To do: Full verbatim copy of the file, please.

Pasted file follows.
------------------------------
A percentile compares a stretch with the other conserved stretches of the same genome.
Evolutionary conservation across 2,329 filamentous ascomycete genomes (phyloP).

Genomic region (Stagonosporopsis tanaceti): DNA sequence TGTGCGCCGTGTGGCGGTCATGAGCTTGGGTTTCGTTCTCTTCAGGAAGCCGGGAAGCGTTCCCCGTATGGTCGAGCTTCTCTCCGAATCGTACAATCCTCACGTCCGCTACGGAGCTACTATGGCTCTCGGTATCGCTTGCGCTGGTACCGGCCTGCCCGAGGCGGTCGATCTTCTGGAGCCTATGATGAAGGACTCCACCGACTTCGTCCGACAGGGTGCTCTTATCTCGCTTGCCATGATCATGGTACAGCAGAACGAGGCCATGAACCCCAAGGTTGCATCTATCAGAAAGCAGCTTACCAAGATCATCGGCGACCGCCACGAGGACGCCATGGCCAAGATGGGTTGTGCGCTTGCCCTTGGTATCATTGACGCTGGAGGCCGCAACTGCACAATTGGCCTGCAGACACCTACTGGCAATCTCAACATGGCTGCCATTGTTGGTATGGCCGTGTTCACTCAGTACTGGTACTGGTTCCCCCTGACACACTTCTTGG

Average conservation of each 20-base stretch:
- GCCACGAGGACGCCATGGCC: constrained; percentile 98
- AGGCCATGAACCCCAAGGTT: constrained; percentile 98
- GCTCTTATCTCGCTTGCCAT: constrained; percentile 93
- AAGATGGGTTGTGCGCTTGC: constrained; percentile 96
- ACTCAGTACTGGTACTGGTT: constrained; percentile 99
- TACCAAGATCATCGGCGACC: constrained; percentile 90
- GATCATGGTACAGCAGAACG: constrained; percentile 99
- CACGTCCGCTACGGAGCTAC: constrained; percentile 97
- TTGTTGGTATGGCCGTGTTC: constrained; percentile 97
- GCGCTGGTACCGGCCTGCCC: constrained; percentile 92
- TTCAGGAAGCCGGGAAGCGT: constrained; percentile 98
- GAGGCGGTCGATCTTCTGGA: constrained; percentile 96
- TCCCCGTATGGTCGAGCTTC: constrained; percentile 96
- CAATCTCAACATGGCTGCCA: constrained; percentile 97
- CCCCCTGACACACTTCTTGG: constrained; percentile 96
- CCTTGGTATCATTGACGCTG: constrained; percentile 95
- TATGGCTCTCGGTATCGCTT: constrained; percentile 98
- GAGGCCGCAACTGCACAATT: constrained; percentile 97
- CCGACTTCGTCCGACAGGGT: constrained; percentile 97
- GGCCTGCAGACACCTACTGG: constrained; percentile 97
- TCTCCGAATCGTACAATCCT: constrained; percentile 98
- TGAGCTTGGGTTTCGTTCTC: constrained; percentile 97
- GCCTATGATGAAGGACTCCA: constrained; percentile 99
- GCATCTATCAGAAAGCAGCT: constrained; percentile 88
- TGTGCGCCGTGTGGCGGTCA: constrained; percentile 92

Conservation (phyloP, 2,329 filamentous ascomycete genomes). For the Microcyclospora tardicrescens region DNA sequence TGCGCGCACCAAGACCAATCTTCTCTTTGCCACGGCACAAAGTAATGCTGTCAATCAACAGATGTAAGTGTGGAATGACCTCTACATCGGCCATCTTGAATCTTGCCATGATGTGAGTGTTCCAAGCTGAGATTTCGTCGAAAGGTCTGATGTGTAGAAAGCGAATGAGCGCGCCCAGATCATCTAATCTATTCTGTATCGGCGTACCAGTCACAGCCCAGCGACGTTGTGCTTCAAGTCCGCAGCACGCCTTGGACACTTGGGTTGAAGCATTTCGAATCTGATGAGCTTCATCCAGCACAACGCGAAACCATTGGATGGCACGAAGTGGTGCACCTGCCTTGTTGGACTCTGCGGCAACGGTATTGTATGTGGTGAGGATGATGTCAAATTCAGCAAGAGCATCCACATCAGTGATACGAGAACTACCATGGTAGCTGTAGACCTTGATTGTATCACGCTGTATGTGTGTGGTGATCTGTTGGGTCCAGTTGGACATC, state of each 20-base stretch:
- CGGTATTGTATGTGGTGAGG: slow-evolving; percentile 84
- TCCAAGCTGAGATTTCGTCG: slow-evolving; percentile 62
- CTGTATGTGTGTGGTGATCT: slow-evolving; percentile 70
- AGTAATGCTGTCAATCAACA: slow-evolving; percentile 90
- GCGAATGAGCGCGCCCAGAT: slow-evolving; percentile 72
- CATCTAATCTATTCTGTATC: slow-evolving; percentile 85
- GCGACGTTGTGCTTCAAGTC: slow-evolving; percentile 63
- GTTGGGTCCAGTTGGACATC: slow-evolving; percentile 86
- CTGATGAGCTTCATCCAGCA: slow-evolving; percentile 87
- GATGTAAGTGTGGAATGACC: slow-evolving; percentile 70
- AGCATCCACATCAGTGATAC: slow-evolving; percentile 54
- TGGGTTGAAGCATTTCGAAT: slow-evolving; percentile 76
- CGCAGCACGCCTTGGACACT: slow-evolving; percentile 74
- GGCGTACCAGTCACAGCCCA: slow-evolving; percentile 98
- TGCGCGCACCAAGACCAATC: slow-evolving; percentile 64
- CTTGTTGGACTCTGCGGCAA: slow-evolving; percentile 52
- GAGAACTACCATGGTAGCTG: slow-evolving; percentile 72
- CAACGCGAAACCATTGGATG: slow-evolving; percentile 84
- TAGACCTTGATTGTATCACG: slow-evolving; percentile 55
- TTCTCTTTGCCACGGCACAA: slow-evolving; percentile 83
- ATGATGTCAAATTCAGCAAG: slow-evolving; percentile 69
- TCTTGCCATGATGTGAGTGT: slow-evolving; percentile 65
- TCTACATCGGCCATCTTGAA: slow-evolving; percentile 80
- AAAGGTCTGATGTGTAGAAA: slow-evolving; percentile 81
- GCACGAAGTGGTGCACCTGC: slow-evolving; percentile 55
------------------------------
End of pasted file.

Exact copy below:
A percentile compares a stretch with the other conserved stretches of the same genome.
Evolutionary conservation across 2,329 filamentous ascomycete genomes (phyloP).

Genomic region (Stagonosporopsis tanaceti): DNA sequence TGTGCGCCGTGTGGCGGTCATGAGCTTGGGTTTCGTTCTCTTCAGGAAGCCGGGAAGCGTTCCCCGTATGGTCGAGCTTCTCTCCGAATCGTACAATCCTCACGTCCGCTACGGAGCTACTATGGCTCTCGGTATCGCTTGCGCTGGTACCGGCCTGCCCGAGGCGGTCGATCTTCTGGAGCCTATGATGAAGGACTCCACCGACTTCGTCCGACAGGGTGCTCTTATCTCGCTTGCCATGATCATGGTACAGCAGAACGAGGCCATGAACCCCAAGGTTGCATCTATCAGAAAGCAGCTTACCAAGATCATCGGCGACCGCCACGAGGACGCCATGGCCAAGATGGGTTGTGCGCTTGCCCTTGGTATCATTGACGCTGGAGGCCGCAACTGCACAATTGGCCTGCAGACACCTACTGGCAATCTCAACATGGCTGCCATTGTTGGTATGGCCGTGTTCACTCAGTACTGGTACTGGTTCCCCCTGACACACTTCTTGG

Average conservation of each 20-base stretch:
- GCCACGAGGACGCCATGGCC: constrained; percentile 98
- AGGCCATGAACCCCAAGGTT: constrained; percentile 98
- GCTCTTATCTCGCTTGCCAT: constrained; percentile 93
- AAGATGGGTTGTGCGCTTGC: constrained; percentile 96
- ACTCAGTACTGGTACTGGTT: constrained; percentile 99
- TACCAAGATCATCGGCGACC: constrained; percentile 90
- GATCATGGTACAGCAGAACG: constrained; percentile 99
- CACGTCCGCTACGGAGCTAC: constrained; percentile 97
- TTGTTGGTATGGCCGTGTTC: constrained; percentile 97
- GCGCTGGTACCGGCCTGCCC: constrained; percentile 92
- TTCAGGAAGCCGGGAAGCGT: constrained; percentile 98
- GAGGCGGTCGATCTTCTGGA: constrained; percentile 96
- TCCCCGTATGGTCGAGCTTC: constrained; percentile 96
- CAATCTCAACATGGCTGCCA: constrained; percentile 97
- CCCCCTGACACACTTCTTGG: constrained; percentile 96
- CCTTGGTATCATTGACGCTG: constrained; percentile 95
- TATGGCTCTCGGTATCGCTT: constrained; percentile 98
- GAGGCCGCAACTGCACAATT: constrained; percentile 97
- CCGACTTCGTCCGACAGGGT: constrained; percentile 97
- GGCCTGCAGACACCTACTGG: constrained; percentile 97
- TCTCCGAATCGTACAATCCT: constrained; percentile 98
- TGAGCTTGGGTTTCGTTCTC: constrained; percentile 97
- GCCTATGATGAAGGACTCCA: constrained; percentile 99
- GCATCTATCAGAAAGCAGCT: constrained; percentile 88
- TGTGCGCCGTGTGGCGGTCA: constrained; percentile 92

Conservation (phyloP, 2,329 filamentous ascomycete genomes). For the Microcyclospora tardicrescens region DNA sequence TGCGCGCACCAAGACCAATCTTCTCTTTGCCACGGCACAAAGTAATGCTGTCAATCAACAGATGTAAGTGTGGAATGACCTCTACATCGGCCATCTTGAATCTTGCCATGATGTGAGTGTTCCAAGCTGAGATTTCGTCGAAAGGTCTGATGTGTAGAAAGCGAATGAGCGCGCCCAGATCATCTAATCTATTCTGTATCGGCGTACCAGTCACAGCCCAGCGACGTTGTGCTTCAAGTCCGCAGCACGCCTTGGACACTTGGGTTGAAGCATTTCGAATCTGATGAGCTTCATCCAGCACAACGCGAAACCATTGGATGGCACGAAGTGGTGCACCTGCCTTGTTGGACTCTGCGGCAACGGTATTGTATGTGGTGAGGATGATGTCAAATTCAGCAAGAGCATCCACATCAGTGATACGAGAACTACCATGGTAGCTGTAGACCTTGATTGTATCACGCTGTATGTGTGTGGTGATCTGTTGGGTCCAGTTGGACATC, state of each 20-base stretch:
- CGGTATTGTATGTGGTGAGG: slow-evolving; percentile 84
- TCCAAGCTGAGATTTCGTCG: slow-evolving; percentile 62
- CTGTATGTGTGTGGTGATCT: slow-evolving; percentile 70
- AGTAATGCTGTCAATCAACA: slow-evolving; percentile 90
- GCGAATGAGCGCGCCCAGAT: slow-evolving; percentile 72
- CATCTAATCTATTCTGTATC: slow-evolving; percentile 85
- GCGACGTTGTGCTTCAAGTC: slow-evolving; percentile 63
- GTTGGGTCCAGTTGGACATC: slow-evolving; percentile 86
- CTGATGAGCTTCATCCAGCA: slow-evolving; percentile 87
- GATGTAAGTGTGGAATGACC: slow-evolving; percentile 70
- AGCATCCACATCAGTGATAC: slow-evolving; percentile 54
- TGGGTTGAAGCATTTCGAAT: slow-evolving; percentile 76
- CGCAGCACGCCTTGGACACT: slow-evolving; percentile 74
- GGCGTACCAGTCACAGCCCA: slow-evolving; percentile 98
- TGCGCGCACCAAGACCAATC: slow-evolving; percentile 64
- CTTGTTGGACTCTGCGGCAA: slow-evolving; percentile 52
- GAGAACTACCATGGTAGCTG: slow-evolving; percentile 72
- CAACGCGAAACCATTGGATG: slow-evolving; percentile 84
- TAGACCTTGATTGTATCACG: slow-evolving; percentile 55
- TTCTCTTTGCCACGGCACAA: slow-evolving; percentile 83
- ATGATGTCAAATTCAGCAAG: slow-evolving; percentile 69
- TCTTGCCATGATGTGAGTGT: slow-evolving; percentile 65
- TCTACATCGGCCATCTTGAA: slow-evolving; percentile 80
- AAAGGTCTGATGTGTAGAAA: slow-evolving; percentile 81
- GCACGAAGTGGTGCACCTGC: slow-evolving; percentile 55